Back at the Elven School of Witchcraft and Wizardry

In yesterday’s post, I didn’t mention Harry Potter. It’s because my relationship with Harry Potter is complicated. I already talked about it last year. I discovered the book series as a 10-year-old and fell in love with it. But the movies disappointed me. Still, I can’t deny that, alongside the Lord of the Rings, they are the most emblematic fantasy movies of the 21st century.

Originally, we picked Fantasy as the last movie genre of SiPgoesTT as it’s perfect for the holiday season. Last year I had so much fun with the Harry Potter Advent Calendar that I thought it would be ideal to do another project with the Elves as part of SiPgoesTT.

Change of plan

However, it turned out I didn’t buy this year’s calendar. After three years of Harry Potter goodness from LEGO, I find there isn’t much I want in this year’s calendar. So instead I decided to buy a Star Wars calendar.

Still, using my elves to create a parody of Harry Potter was the most fun part of SiPgoes53. So I decided to stick to my original idea of making a new series of photos centered on the Elven School of Witchcraft and Wizardry.

A year ago, I only had the Advent Calendar and the Great Hall. However now, I have a few more sets and wanted to use them for photography. In particular, I wanted to see how much of the inside of the Clock Tower and Astronomy Tower could be reused as such for photography.

I also wanted to update my collection of Elf Wizards and Witches with the newly released headpieces and accessories from this year’s Harry Potter CMF Series.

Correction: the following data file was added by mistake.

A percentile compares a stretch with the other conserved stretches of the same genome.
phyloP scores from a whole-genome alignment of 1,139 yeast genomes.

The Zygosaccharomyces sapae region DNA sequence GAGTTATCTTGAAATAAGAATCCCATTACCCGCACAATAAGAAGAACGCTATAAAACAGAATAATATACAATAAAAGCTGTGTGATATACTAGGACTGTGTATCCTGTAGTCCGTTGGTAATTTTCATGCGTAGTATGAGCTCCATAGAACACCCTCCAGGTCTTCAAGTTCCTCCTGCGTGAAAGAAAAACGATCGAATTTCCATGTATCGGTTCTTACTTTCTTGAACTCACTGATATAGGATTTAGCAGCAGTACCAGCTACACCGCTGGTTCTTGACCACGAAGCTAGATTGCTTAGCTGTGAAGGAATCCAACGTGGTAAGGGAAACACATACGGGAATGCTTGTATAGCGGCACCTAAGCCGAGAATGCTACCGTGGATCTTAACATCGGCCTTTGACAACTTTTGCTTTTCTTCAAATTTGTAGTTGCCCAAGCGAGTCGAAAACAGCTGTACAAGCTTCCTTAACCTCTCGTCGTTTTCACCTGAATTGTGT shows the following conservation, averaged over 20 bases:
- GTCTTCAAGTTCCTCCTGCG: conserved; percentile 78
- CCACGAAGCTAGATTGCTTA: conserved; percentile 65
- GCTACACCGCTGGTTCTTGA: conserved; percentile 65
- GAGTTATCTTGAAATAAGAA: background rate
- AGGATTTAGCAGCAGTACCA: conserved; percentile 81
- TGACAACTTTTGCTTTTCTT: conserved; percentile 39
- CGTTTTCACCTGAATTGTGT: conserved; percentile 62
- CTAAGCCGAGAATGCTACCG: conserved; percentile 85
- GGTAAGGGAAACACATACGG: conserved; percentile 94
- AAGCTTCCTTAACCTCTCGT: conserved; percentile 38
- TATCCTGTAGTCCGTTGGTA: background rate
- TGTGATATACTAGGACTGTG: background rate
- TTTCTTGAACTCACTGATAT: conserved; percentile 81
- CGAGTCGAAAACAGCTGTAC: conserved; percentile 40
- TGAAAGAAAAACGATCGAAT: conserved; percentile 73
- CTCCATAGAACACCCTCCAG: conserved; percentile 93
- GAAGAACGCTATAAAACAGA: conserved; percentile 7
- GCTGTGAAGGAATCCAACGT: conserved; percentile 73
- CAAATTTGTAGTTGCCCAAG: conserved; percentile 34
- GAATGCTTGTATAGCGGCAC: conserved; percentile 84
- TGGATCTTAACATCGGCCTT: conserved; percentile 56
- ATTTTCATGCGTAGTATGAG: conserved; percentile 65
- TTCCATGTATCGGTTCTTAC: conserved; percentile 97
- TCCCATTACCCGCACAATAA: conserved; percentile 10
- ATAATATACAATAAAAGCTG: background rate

My updated collection of Elf Wizards and Witches featuring a few newcomers and a few updated hair styles.

The Two Towers

However, it turned out that while the two towers feature cool interior details, many are rather hard to use for photography. Sometimes there isn’t enough background for framing.

Professor Elfona Sprout at work late in the evening.

This is particularly problematic with the top of the Astronomy Tower. It features a cool telescope but the space is so small that it’s simply impossible to frame a figure with the telescope inside the room.

Ginny Elfsley in the Astronomy Tower. I really love the small orrery in the tower but it was challenging finding an angle that worked to photograph it.

The set also includes many white door frames which make lighting sometimes challenging. They easily reflect the light and end up being quite distracting.

Kingsley Elflebolt sitting on his disk in the Astronomy Tower. The white door frame made it quite challenging for lighting. I had to rely on creating a composite image to avoid having two bright light vertical bars on the side of the image.

The Clock Tower featured a different problem. The interior includes two nice offices and desks, but the seats aren’t designed for minidolls. Thus I didn’t use them and limited my photos to the prefect’s bathroom.

Faran in the prefect bathroom, featuring his new hair style.
Bellatrix Elfstrange also got a new hair style following the release of this year’s CMF.

It’s most likely not my last post about the Elven School of Witchcraft and Wizardry. As I’m writing this one, there is another set coming my way. Moreover, I expect we will get at least one more round of Harry Potter sets around the 7th book. And so the Adventures of Faran Potter will continue soon…